Long Call/Married Put Index (LCMPI) – Continued WEAKNESS
Because buyers of at-the-money long calls or married puts must pay a premium, these trades will only result in profits when the uptrend occurs quickly enough to offset the loss of value due to time decay. When long calls or married puts are profitable trades, it is an indication of a strong bull market. Likewise, only when there is a strong bull market is it profitable to buy calls or married puts.
An analysis of the performance of long calls or married puts opened a moderately long time prior to expiration (such as 112 days) can be useful:
- At the beginning of an uptrend – Implied volatility usually remains elevated for some time after the previous downtrend has ended, causing the premiums paid to open long calls or married puts to be higher than usual. Long calls and married puts only become profitable when the market has gained sufficient strength to overcome the inflated premiums. Thus, when a previously negative 112-day LCMPI turns positive, it often signals that a bull market has gained strength.
- When an uptrend is well underway – Implied volatility is generally low, and the premiums paid are much lower. Long calls and married puts only become unprofitable when the market has weakened so much that it cannot overcome the relatively low premiums. Thus, a when a previously positive 112-day LCMPI turns negative in an uptrend, it often signals that a bull market is weakening.
The 112-day LCMPI has been negative for several weeks now, indicating that bullish emotions are likely to be weak. Weakness is sometimes temporary, however weakness that lasts for more than a few weeks often leads to a bear market. Long periods of weakness tend to limit rallies as traders become more inclined to “sell on strength”, while also amplifying sell-offs as low-confidence bulls get “stopped out”. Determining whether the bullish emotions, as shown by the CCNPI, and weakness of those emotions, as shown by the LCMPI, are justified requires a study of the Long Straddle/Strangle Index (LSSI).
Long Straddle/Strangle Index (LSSI) – Nearly DUE FOR A BREAKOUT
Because buyers of straddles or strangles must pay two premiums, one for the call option and another for the put option, these trades will only result in a profit when the market moves up or down very strongly, so that the gains exceed the combined premiums. When a long straddle or strangle returns a substantial profit it is an indication that traders were taken by surprise – they were complacent and those emotions were later proven to be unjustified when the market moved much more than they had expected. Likewise, when the market is complacent, it can be profitable to buy a straddle or strangle.
When a long straddle or strangle results in a substantial loss, it is also an indication that traders were taken by surprise – they were overly-fearful and those fears were subsequently proven to be unjustified by the market’s failure to move.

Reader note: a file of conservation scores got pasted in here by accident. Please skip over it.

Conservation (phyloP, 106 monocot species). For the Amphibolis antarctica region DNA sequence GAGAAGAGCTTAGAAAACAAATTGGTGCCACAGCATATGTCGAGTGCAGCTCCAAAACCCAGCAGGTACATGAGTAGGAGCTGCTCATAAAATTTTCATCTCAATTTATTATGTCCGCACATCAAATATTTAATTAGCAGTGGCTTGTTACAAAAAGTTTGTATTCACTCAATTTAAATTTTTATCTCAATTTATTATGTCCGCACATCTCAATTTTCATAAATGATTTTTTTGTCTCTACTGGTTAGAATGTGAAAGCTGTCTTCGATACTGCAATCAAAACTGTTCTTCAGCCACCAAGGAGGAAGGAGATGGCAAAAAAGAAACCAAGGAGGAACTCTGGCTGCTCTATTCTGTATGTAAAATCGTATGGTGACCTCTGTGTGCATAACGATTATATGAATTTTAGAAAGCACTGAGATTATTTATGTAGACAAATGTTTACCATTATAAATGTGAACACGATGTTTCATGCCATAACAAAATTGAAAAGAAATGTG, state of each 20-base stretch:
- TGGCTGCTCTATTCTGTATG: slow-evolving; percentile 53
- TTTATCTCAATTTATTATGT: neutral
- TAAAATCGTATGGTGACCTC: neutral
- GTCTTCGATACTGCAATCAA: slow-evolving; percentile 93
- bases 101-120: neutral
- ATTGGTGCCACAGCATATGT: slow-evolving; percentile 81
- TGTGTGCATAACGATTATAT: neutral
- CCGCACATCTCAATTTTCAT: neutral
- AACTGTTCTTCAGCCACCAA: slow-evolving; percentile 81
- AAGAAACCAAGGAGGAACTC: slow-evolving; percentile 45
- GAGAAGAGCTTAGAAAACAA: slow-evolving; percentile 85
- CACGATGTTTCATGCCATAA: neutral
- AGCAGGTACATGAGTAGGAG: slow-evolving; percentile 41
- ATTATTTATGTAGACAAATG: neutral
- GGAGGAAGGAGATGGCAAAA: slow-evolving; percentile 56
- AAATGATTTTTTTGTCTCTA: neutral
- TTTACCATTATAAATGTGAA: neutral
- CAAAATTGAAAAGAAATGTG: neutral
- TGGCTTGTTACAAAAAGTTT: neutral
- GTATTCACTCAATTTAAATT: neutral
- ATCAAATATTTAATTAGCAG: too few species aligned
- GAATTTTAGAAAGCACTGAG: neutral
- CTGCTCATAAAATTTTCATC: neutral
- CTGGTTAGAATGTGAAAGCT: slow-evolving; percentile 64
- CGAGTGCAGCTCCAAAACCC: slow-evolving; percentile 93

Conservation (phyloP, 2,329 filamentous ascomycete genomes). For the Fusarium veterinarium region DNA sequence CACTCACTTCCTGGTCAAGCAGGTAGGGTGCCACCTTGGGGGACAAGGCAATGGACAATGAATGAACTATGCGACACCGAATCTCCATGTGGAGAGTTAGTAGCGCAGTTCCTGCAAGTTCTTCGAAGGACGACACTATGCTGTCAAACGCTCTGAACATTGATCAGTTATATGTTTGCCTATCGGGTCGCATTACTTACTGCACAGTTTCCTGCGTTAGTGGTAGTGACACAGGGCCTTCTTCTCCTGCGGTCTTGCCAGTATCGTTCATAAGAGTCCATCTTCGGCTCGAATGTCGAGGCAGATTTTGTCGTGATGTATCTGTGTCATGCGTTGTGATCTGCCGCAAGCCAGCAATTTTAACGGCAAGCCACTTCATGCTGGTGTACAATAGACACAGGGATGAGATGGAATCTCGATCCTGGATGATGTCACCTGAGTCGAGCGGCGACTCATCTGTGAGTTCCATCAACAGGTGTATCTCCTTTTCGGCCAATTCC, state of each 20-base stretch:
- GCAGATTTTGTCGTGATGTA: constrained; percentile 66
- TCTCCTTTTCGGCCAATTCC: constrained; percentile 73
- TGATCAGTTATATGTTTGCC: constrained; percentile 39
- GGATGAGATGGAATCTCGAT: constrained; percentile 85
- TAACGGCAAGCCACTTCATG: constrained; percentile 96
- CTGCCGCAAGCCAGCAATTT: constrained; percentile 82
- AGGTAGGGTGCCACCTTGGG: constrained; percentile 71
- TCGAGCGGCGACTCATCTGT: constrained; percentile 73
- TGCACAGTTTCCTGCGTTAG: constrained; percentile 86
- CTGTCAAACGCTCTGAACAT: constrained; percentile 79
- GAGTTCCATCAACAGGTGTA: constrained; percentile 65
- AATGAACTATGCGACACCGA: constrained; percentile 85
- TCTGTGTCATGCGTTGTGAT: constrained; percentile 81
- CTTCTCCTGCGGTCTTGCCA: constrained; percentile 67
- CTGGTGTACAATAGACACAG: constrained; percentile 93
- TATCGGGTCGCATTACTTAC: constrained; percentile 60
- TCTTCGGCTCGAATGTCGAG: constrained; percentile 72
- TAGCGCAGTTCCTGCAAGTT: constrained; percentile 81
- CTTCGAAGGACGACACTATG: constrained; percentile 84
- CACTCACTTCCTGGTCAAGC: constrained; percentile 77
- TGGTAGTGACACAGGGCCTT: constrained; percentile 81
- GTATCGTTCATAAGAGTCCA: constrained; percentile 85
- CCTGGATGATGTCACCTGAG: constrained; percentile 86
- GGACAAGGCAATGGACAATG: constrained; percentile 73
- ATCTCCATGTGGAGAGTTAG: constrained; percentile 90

An analysis of the performance of long straddles or strangles opened a moderately long time prior to expiration (such as 112 days) can be useful:
- In any trend, up or down – The relatively high premium on these trades tends to make them rarely return a profit greater than 4%. Thus, a 112-day LSSI that exceeds 4% often signals that the market has come too far, too fast and may need a correction to satisfy those traders who were previously complacent and subsequently surprised by the move.
- In a range-bound market – The relatively high premium on these trades tends to result in losses, but those losses seldom exceed 6%. A 112-day LSSI that is negative by a greater magnitude than 6% is an indication not only that many traders were previously fearing a sell-off, causing an increase in option premiums, but that such a sell-off did not materialize. Thus a 112-day LSSI lower than -6% often precedes a breakout, either to a lower price range that confirms trader’s prior fears, or to a higher price range that completely puts those fears to rest.
The 112-day LSSI exceeded its normal range this past August, just prior to the breakout to higher prices that occurred in early September. In mid-November the LSSI exceeded its normal range again, and was immediately followed by a rally. This week the LSSI stands at -5.7%, which again is nearing the maximum range of -6% that is considered normal. Often when the LSSI reaches these levels, the market makes some big moves in the following weeks. The direction of the move can be up or down depending on the news that triggers it, but the magnitude of the move tends to be amplified when the LSSI is at its current level. This does not mean that a big move is a certainty, only that whatever move occurs in the upcoming weeks will be out of proportion to that catalyst that sparked it.
Option position returns are extrapolated from historical data that, while reliable, cannot be guaranteed accurate. It is not possible to match the exact performances shown, because the strike prices and expiration dates used in the calculations will not always be available in actual trading. All data is relative to the S&P 500 index.
The preceding is a post by Christopher Ebert, who uses his engineering background to mix and match options as a means of preserving portfolio wealth while outpacing inflation. He studies options daily, trades options almost exclusively, and enjoys sharing his experiences. He recently co-published the book “Show Me Your Options!”